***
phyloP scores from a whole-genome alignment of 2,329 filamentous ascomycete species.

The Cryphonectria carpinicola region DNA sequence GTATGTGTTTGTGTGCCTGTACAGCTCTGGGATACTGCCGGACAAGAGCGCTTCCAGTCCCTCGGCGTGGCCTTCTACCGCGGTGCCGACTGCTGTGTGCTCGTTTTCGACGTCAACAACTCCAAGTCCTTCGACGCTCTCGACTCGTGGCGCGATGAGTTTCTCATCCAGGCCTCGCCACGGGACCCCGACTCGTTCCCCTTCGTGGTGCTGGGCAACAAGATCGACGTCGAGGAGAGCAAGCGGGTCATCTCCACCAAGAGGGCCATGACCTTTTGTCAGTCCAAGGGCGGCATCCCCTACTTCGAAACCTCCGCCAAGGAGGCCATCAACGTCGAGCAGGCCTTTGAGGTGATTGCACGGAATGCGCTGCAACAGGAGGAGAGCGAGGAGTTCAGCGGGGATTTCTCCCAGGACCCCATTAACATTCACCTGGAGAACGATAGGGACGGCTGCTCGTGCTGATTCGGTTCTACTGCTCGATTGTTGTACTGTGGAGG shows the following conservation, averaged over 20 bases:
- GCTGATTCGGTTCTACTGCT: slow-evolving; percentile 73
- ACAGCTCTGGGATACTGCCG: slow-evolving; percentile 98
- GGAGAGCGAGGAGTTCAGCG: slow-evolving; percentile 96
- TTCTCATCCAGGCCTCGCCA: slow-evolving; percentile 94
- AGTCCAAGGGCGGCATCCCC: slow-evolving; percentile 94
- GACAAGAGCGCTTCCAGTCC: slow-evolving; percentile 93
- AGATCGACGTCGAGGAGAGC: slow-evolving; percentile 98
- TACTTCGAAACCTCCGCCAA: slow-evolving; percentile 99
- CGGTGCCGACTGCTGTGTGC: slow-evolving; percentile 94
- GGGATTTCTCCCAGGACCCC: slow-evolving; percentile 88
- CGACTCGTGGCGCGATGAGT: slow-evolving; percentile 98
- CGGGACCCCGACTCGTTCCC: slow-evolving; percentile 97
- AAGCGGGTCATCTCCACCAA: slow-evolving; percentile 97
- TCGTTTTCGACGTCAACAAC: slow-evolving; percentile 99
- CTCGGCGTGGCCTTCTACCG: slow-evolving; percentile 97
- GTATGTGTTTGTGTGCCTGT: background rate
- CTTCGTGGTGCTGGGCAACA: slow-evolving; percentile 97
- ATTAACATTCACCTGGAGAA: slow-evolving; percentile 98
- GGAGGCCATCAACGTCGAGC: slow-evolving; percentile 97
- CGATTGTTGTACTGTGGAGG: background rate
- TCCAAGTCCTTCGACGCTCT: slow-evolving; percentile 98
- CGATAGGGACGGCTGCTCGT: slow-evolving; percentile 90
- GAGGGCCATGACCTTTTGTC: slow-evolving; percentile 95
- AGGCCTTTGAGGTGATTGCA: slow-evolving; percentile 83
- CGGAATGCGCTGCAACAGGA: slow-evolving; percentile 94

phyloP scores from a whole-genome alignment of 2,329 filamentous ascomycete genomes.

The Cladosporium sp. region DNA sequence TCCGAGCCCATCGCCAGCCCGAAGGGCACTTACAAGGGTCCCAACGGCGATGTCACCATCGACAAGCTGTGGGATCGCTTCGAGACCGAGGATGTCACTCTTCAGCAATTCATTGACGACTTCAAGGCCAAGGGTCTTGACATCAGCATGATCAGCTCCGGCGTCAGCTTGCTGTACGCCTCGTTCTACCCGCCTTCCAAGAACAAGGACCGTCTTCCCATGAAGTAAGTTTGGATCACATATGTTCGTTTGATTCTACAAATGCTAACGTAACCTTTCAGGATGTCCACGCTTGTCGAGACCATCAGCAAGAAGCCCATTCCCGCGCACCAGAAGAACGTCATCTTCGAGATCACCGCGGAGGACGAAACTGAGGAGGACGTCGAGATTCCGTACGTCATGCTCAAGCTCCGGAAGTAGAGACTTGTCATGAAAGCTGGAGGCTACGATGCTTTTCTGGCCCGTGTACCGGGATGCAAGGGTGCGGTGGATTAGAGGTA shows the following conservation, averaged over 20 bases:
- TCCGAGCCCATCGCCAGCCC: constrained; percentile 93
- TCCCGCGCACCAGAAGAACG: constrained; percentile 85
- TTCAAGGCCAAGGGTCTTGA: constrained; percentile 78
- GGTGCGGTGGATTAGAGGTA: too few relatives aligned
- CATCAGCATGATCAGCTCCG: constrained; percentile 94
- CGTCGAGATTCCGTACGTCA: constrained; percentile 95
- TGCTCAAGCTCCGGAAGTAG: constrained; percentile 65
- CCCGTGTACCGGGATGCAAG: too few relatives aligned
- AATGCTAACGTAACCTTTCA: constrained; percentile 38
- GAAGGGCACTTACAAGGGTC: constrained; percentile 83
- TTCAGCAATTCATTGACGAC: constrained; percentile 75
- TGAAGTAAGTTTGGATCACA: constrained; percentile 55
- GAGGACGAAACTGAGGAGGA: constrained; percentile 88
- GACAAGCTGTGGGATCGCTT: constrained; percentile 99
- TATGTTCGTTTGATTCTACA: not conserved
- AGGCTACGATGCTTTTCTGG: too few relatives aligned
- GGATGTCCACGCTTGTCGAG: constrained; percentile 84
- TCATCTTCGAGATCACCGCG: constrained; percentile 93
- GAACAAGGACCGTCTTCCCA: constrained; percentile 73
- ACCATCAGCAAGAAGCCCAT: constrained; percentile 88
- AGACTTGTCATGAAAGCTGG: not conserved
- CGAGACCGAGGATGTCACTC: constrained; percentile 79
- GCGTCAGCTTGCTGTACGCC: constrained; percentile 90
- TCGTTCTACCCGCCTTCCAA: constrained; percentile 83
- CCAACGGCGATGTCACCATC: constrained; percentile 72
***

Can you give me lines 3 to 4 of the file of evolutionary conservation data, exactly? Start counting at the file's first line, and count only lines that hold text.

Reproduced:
- GCTGATTCGGTTCTACTGCT: slow-evolving; percentile 73
- ACAGCTCTGGGATACTGCCG: slow-evolving; percentile 98